Luca Guadagnino’s new film is a painfully real and wonderfully heartfelt queer bildungsroman, bittersweet and beautiful. Call Me by Your Name tells the story of a seminal summer for 17 year old Elio (Timothée Chalamet); it is 1983 and he is spending the hottest months of the year in northern Italy with his parents, as he always has. The arrival of a transfer student at his father’s invitation brings an element of familiar curiosity, but swiftly thrusts Elio into the unknown.
Armie Hammer’s Oliver is gorgeous and confident, louche and laid-back, and Elio overcomes his scepticism to idolise the American. Their flirtatious circling of each other provides the film’s central drive, and carries it towards its numbing conclusion, but the strength of Call Me by Your Name is in its universal attention. It encompasses with unerring accuracy the endless summer days of youth, the search for identity of a student, the struggles of family relationships, and more. We see the terrified angst of a teenage boy in Elio, yet through his sometime girlfriend and sexual partner in exploration, Marzia (Esther Garrel), we also observe an almost improbably well-realised female perspective.
Marzia is a minor character, but one whose every movement and line delivery contributes to her sense of character, and she embodies a trick that Guadagnino somehow pulls off with almost every player in his story. By way of example, Elio’s mother and father each have their intricacies, betrayed in their physicality and their speech, in glances to and away from each other. Michael Stuhlbarg, so impressive for the Coens in A Simple Man, is a paternal figure of depth and pathos, delivering doses of sympathy and realism but also, most importantly, passion for his work and life which become significant in retrospect. Amira Casar hints at the struggle of a mother who occasionally feels separate from her husband and son alike. The strength of performance throughout the supporting cast is superlative, in short.
Yet the core drama does belong to Armie Hammer and Timothée Chalamet, and they each perform exquisitely. Young Elio is precocious and shy alike, talented in the extreme yet self-loathing in typical and understandable style. Oliver is cocksure and brash, yet vulnerable and solitudinous in subtle ways. Their relationship fascinates and befuddles the viewer just as it does them both, and delights in equal measure.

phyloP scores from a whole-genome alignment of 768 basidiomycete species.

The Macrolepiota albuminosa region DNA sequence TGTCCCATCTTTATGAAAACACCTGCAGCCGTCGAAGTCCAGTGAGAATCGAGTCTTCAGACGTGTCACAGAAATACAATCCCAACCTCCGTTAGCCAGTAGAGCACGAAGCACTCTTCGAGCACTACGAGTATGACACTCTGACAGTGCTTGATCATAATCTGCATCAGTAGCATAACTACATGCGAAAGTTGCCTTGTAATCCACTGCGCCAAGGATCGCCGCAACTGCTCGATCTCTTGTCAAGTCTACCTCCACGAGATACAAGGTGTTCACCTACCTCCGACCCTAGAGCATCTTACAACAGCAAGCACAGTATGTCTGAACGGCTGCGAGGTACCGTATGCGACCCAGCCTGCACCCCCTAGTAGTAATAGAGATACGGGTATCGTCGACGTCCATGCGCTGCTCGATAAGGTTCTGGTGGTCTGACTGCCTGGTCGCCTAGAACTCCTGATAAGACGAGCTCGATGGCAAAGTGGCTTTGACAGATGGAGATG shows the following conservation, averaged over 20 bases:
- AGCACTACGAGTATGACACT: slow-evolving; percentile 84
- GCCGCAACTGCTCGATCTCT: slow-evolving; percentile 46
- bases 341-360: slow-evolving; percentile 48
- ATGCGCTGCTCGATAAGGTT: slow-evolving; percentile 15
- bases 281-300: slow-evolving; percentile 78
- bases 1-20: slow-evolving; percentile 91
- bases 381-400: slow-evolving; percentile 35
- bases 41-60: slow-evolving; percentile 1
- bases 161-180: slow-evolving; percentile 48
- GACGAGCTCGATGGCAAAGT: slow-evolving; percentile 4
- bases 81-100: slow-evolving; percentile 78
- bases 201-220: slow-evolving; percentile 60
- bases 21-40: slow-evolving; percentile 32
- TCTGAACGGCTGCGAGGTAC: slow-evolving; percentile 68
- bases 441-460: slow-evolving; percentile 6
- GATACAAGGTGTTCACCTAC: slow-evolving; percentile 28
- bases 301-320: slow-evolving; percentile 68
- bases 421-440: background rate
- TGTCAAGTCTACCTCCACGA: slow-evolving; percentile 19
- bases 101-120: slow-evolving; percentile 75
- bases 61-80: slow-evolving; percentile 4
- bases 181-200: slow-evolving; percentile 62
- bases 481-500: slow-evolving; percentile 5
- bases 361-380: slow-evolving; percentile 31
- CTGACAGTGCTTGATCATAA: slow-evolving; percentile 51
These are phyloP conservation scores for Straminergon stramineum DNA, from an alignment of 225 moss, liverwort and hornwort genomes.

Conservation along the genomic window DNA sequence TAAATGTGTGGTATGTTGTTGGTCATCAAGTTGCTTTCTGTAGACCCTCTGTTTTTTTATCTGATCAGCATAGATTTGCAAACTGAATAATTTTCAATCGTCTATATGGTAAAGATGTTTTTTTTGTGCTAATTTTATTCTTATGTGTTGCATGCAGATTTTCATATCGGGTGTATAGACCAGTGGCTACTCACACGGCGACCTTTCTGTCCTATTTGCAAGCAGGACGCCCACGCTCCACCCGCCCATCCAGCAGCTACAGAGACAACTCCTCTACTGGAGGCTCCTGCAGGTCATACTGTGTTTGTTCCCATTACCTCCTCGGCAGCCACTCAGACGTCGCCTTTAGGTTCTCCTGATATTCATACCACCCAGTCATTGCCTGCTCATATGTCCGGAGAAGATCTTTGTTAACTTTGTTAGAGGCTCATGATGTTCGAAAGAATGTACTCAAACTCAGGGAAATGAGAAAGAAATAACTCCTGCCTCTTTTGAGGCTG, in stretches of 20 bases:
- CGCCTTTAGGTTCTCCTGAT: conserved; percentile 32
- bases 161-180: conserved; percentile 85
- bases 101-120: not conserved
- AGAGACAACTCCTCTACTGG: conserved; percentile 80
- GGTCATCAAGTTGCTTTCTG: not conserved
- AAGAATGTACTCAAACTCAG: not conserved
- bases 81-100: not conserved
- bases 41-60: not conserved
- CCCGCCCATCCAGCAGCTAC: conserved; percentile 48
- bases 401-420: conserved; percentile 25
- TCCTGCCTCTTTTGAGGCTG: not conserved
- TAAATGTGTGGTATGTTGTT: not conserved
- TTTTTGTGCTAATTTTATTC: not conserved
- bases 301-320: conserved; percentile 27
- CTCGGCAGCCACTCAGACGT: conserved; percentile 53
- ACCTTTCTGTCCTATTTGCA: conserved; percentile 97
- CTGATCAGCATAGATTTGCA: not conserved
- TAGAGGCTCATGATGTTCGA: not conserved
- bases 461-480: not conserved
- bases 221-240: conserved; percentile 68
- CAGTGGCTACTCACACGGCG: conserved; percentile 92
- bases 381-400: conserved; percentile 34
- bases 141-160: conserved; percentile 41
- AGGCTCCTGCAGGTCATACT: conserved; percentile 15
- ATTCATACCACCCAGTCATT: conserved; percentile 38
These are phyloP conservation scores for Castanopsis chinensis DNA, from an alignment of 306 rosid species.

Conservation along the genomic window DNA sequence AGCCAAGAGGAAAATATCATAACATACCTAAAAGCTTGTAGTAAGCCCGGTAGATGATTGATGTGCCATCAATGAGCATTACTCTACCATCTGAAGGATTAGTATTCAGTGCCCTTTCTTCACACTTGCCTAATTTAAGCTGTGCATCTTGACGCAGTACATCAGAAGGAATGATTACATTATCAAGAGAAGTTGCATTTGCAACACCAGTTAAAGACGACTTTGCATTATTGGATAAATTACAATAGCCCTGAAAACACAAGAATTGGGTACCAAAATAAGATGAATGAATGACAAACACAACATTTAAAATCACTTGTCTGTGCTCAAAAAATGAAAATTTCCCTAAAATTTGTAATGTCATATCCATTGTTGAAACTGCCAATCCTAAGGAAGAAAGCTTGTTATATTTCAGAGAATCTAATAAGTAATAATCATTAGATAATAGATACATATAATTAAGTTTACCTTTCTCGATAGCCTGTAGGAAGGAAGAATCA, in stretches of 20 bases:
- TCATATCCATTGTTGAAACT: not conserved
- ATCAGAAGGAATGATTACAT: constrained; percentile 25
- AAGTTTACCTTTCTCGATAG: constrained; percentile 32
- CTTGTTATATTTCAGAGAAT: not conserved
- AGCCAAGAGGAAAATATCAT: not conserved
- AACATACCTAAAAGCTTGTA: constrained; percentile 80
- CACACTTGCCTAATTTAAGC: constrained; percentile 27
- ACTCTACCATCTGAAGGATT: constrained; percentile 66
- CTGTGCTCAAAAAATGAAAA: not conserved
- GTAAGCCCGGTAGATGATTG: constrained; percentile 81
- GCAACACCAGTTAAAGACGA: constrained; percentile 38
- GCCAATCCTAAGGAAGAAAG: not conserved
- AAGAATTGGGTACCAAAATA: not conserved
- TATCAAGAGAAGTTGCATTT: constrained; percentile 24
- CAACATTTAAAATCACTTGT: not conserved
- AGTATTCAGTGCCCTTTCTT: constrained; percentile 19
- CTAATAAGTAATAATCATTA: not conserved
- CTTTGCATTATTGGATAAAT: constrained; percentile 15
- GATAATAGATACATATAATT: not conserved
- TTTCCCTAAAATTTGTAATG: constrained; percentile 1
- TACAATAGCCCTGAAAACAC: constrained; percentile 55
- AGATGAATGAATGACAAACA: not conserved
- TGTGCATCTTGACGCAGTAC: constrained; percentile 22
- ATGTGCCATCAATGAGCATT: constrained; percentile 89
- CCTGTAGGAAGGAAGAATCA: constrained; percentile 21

In visual terms Call Me by Your Name‘s use of motif and and imagery is a towering element of its success, one which haunts and lingers long after the credits scroll. From character’s appetites to their spoken mannerisms, through linguistic interchange and translation to their costumes and very bodies, the film charts so much change, alongside elements of profound stasis, as to almost suffocate the viewer in its vivid tapestry. It is a true pleasure to sink into this Lombardian world – ancient Italian hill towns as new generations will never be able to experience them; deserted country roads begging to be cycled down; clear rivers too crystalline to be believed. The sense of nostalgia is forceful, yet is entwined in the characters’ search for change; we luxuriate in the baking heat with them, feel time drip by, grow impatient as they do, before longing for more another summer; we dream of being able to join them.
This is a film of immense heart, and incredible understanding. Its depth continually astonishes and impresses, leaving it as greater than the sum of its parts, despite those components’ stunning quality.